This post features Acid Ted favourite Justin Robertson in his Lionrock guise. Although Lionrock was an early name used by Robertson, in the mid-90s it became a name for his band – who were rather good live. They put out one good album – An Instinct For Detection – but split following wrangles with the record company over the second album, a lack of promotion and poor sales.


Producer Justin Robertson began recording as Lionrock in 1991 after plotting a successful career as a DJ and remixer. Aloof from the limelight and popular almost despite himself, Robertson took an almost laughably conventional route to a level of success reached by probably less then one percent of dance music producers. A native of Manchester, Robertson earned a degree in philosophy before taking a job as (what else) a record clerk in the Eastern Bloc record shop, where he began collecting the funkier side of progressive house and DJing on a regular basis. After remixing a track for Mad Jack on in-house label Creed (his mix of “Feel the Hit” became something of a underground smash), Robertson was subsequently flagged down by the likes of the Shamen, Candyflip, the Sugarcubes, and Erasure to lend his evolving signature to their material. As his style matured, he became associated with the burgeoning Balaeric scene (a hodge-podge subcategory of house encompassing a range of influences, from rock and R&B to disco and garage). Robertson released his solo debut, “Roots and Culture”/”Lionrock,” on his own Most Excellent label in 1992. After peaking a few brows and spawning another round of remix work, Robertson was courted by pop/dance label Deconstruction, with whom he signed in 1993.


Robertson released an additional EP, Packet of Peace, on Deconstruction in April of 1993 before settling in to record his full-length debut. Released late the following year, An Instinct for Detection was an ambitious effort to say the least, featuring scads of instrumentation resolutely un-traditional by U.K. dance music standards, mixed and matched with dirty house breaks and aggressive but accessible arrangements. Although the record was met warmly, its subtle abuse of pop (in the Beach Boys, not Mariah Carey sense) was lost on many, and it remains something of a cult favorite. Robertson embarked on an elaborate tour following the album’s release, and the presence of guitars, percussion, and drum kit on the stage of a Lionrock show became standard from word go. In 1996, the popular mix-CD series Journeys by DJ contracted a mixed set from Robertson, resulting in a massive two-disc set spanning the range not only of Lionrock’s influences, but of the last two decades of electronic dance music as a whole. Robertson continued to be a popular remixer, and Lionrock releases — including 1998’s City Delirious — appeared on a sporadic basis until he ditched the designation for his first production album under his own name, 2001’s Revtone. ~ Sean Cooper, All Music Guide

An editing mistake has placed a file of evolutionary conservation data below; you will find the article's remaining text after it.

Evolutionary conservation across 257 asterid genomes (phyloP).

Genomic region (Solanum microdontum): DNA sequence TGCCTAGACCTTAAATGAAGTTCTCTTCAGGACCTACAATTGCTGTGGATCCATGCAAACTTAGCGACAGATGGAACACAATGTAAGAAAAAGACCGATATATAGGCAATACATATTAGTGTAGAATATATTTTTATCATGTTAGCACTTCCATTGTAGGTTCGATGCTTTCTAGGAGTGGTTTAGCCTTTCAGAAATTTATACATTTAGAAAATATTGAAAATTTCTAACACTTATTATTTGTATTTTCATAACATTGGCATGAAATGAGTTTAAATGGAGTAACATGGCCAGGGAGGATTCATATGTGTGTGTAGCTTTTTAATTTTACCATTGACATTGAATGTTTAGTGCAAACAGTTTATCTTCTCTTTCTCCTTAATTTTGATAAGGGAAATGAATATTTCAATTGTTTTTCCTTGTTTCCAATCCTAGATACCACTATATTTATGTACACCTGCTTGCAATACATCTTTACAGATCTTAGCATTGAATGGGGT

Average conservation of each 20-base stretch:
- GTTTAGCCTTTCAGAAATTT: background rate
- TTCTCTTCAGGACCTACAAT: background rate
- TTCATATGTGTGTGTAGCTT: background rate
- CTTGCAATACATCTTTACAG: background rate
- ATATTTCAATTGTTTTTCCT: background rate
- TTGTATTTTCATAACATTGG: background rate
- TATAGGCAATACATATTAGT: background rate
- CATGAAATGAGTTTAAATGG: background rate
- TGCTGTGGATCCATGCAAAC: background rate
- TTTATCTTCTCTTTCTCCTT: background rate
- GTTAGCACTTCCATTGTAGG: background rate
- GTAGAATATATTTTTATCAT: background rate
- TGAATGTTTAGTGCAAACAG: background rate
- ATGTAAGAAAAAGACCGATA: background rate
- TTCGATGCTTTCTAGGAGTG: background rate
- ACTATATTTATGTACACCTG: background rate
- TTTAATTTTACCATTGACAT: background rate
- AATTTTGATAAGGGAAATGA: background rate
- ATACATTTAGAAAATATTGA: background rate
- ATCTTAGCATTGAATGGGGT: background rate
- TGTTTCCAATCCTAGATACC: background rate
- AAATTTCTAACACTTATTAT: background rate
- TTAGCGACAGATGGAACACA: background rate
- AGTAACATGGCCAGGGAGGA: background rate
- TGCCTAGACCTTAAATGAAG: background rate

Lionrock – Packet Of Peace (Jeff Mills Deep House Mix)
Lionrock – She’s On The Train (Electro Under Pressure)
Lionrock – Carnival (Are You Willing To Testify?)
Liorock – Rude Boy Rock


~ by acidted on September 11, 2009.

4 Responses to “L IS FOR LIONROCK (PT1)”

  1. […] of tracks from the Serious Road Trip promo from a few days ago. This time, Justin Robertson as Lionrock (or Lion Rock as it was then) and French legend Laurent Garnier. The album from which the 12″ […]

  2. […] indie dance pop, with vocals from Justin Warfield (previously here). Justin Robertson (previously here) scrapes off the vocals and turns it into a piece of serious electro fuzz. For a more poppier […]

  3. […] so nothing to distract from your dancing pleasure. Further info on Robertson from a previous post here and on Audioweb […]

  4. […] (used in collaboration with Roger Lyons, with whom he also worked in Lionrock – previously here). This takes the quite angular electro original and gives it a more conventional House sheen. Not a […]

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